Breaking the Azeotrope between Methanol and Acetone with an Entrainer

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The binary mixture of acetone (boiling point ) and methanol (boiling point ) is difficult to separate by distillation because of the presence of a minimum boiling azeotrope ( mole % acetone at ). This Demonstration shows that MEK (boiling point ) cannot be used as an entrainer to break this azeotrope at 1 atm. Indeed, MEK forms with methanol a minimum boiling azeotrope (mole % MEK at ), and a distillation boundary (shown in cyan) divides the composition space into two distillation regions. Methanol and acetone are separated by this boundary. The temperature versus warped time clearly shows the nature of the pure components and azeotropes. , indicated by a green line, is an unstable node. Acetone and , indicated by a blue line, are saddle points. MEK and methanol, indicated by a red line, are stable points. Two snapshots show what happens if you choose a simple binary mixture. Of course, for a ternary mixture, you have to select a locator position inside the triangular diagram.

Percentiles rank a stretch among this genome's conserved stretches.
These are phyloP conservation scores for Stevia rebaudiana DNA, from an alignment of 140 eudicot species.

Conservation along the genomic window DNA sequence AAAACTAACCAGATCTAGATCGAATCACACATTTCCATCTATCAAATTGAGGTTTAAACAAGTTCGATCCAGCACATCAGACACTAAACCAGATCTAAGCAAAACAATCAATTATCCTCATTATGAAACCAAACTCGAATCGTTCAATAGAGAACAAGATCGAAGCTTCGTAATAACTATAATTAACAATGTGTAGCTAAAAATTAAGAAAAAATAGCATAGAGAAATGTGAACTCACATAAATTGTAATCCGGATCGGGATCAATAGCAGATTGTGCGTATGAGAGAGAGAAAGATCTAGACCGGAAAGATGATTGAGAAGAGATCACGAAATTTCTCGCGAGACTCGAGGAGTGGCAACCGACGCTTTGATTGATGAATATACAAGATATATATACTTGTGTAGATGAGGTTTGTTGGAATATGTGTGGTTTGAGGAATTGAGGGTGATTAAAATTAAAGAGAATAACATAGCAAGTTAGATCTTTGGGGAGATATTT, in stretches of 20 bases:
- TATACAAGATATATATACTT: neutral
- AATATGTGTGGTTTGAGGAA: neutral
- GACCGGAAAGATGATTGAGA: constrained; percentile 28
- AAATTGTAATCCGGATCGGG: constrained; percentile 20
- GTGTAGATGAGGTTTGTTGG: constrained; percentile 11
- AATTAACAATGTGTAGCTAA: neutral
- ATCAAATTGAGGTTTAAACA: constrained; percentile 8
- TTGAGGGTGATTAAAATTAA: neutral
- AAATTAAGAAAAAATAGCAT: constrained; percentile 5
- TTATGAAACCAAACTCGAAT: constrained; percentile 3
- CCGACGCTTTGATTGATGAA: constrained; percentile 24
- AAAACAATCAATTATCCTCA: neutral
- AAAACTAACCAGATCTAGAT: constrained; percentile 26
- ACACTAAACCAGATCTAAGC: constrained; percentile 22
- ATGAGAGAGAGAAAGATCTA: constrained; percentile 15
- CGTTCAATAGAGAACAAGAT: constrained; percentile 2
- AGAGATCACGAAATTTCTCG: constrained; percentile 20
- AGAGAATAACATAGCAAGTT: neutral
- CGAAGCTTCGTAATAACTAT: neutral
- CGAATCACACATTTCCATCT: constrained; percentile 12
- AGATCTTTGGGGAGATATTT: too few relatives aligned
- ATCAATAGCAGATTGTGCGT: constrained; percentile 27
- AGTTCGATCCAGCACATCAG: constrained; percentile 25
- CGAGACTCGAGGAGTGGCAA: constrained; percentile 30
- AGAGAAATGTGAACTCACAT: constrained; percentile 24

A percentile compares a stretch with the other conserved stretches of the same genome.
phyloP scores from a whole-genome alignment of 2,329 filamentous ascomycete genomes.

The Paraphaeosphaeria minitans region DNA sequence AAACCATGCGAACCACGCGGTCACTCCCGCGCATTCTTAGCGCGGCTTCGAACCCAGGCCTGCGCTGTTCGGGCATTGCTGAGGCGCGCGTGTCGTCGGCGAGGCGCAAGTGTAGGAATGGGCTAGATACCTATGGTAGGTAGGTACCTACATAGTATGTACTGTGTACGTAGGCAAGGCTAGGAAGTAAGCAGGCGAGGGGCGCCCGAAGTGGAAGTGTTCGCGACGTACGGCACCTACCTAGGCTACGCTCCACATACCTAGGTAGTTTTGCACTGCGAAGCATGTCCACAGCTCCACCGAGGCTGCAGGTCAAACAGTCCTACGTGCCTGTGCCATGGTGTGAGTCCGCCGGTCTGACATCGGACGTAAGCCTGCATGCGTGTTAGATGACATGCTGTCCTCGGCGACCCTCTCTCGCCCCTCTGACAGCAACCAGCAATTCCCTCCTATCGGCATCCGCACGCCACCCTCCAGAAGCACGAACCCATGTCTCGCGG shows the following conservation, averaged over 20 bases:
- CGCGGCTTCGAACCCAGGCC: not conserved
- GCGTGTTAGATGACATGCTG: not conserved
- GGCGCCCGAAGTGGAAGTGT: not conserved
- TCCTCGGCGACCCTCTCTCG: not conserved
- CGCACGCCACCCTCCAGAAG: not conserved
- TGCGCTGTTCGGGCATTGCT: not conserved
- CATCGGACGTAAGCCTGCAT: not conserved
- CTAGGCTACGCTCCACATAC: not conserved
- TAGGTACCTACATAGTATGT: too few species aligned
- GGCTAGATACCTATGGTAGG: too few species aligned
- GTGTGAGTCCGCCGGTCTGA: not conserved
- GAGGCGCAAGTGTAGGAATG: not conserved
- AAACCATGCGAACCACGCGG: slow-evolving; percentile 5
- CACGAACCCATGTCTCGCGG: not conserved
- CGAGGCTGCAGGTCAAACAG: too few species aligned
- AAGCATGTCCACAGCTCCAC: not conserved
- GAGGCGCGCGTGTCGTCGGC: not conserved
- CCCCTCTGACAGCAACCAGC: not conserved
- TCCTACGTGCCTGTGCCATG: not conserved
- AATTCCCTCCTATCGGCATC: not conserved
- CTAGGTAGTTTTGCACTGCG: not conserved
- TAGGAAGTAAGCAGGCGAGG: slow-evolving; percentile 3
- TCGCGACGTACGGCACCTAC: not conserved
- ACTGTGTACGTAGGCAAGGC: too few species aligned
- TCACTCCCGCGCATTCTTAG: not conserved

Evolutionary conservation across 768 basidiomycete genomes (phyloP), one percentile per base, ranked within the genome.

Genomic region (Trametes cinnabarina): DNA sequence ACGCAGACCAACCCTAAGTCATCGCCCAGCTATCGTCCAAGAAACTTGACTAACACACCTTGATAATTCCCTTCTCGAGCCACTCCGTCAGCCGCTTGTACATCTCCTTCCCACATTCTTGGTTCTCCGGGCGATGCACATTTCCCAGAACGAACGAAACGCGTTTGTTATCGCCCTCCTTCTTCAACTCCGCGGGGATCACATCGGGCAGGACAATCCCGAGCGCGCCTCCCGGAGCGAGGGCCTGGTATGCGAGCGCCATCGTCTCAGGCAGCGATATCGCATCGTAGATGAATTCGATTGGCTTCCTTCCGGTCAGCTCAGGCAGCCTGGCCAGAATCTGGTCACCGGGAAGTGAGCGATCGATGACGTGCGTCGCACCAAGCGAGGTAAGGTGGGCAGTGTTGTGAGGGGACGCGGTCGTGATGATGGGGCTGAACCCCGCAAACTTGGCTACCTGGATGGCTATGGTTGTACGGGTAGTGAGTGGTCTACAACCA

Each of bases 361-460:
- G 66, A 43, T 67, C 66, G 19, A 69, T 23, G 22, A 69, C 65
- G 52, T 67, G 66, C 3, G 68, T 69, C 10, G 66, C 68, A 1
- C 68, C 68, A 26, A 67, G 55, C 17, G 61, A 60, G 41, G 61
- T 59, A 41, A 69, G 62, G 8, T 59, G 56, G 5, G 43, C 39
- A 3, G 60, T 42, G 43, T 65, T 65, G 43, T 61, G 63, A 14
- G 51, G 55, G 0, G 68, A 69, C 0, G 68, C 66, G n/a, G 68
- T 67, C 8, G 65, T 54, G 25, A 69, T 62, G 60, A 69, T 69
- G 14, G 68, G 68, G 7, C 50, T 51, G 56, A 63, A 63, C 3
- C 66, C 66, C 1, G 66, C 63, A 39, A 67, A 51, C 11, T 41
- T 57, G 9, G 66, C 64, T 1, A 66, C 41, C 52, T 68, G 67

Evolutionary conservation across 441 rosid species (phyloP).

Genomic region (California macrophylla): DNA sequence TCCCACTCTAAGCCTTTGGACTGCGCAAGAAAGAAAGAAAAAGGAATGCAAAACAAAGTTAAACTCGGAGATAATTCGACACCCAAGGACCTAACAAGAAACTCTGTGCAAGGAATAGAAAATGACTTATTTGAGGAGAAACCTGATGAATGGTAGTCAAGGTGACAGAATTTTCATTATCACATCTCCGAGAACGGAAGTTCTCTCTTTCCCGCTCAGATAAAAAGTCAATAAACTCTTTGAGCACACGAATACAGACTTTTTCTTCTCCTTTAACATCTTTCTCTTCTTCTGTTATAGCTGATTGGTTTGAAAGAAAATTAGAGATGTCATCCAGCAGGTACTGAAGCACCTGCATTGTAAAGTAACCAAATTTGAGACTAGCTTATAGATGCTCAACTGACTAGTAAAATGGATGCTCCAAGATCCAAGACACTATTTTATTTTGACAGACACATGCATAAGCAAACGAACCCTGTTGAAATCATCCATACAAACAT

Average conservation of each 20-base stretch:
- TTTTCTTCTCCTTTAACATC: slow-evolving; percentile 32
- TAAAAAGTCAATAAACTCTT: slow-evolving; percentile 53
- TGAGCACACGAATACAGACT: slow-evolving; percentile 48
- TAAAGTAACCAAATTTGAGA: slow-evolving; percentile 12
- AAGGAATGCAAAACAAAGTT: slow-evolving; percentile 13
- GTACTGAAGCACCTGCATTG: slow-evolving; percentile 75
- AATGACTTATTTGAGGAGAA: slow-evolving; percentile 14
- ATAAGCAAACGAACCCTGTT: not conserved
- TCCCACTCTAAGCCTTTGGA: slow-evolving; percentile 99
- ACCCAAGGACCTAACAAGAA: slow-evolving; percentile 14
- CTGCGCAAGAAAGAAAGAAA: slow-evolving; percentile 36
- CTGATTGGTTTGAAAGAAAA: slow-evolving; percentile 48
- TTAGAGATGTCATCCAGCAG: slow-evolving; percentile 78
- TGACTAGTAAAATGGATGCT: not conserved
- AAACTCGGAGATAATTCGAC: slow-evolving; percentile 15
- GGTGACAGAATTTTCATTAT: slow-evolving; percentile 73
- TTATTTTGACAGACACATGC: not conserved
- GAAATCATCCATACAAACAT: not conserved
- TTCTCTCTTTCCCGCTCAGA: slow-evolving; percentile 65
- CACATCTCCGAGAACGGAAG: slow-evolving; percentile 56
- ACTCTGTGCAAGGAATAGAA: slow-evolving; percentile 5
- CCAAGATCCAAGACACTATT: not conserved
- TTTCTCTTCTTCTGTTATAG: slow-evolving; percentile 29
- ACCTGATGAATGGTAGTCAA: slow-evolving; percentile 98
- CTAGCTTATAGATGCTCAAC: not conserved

Contributed by: Housam Binous (March 2011)
(Kind Fahd University Petroleum & Minerals)
Open content licensed under CC BY-NC-SA


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Details

Reference

[1] V. Julka, M. Chiplunkar, and L. O'Young, "Selecting Entrainers for Azeotropic Distillation," Chemical Engineering Progress, 105(3), 2009 pp. 47–53.



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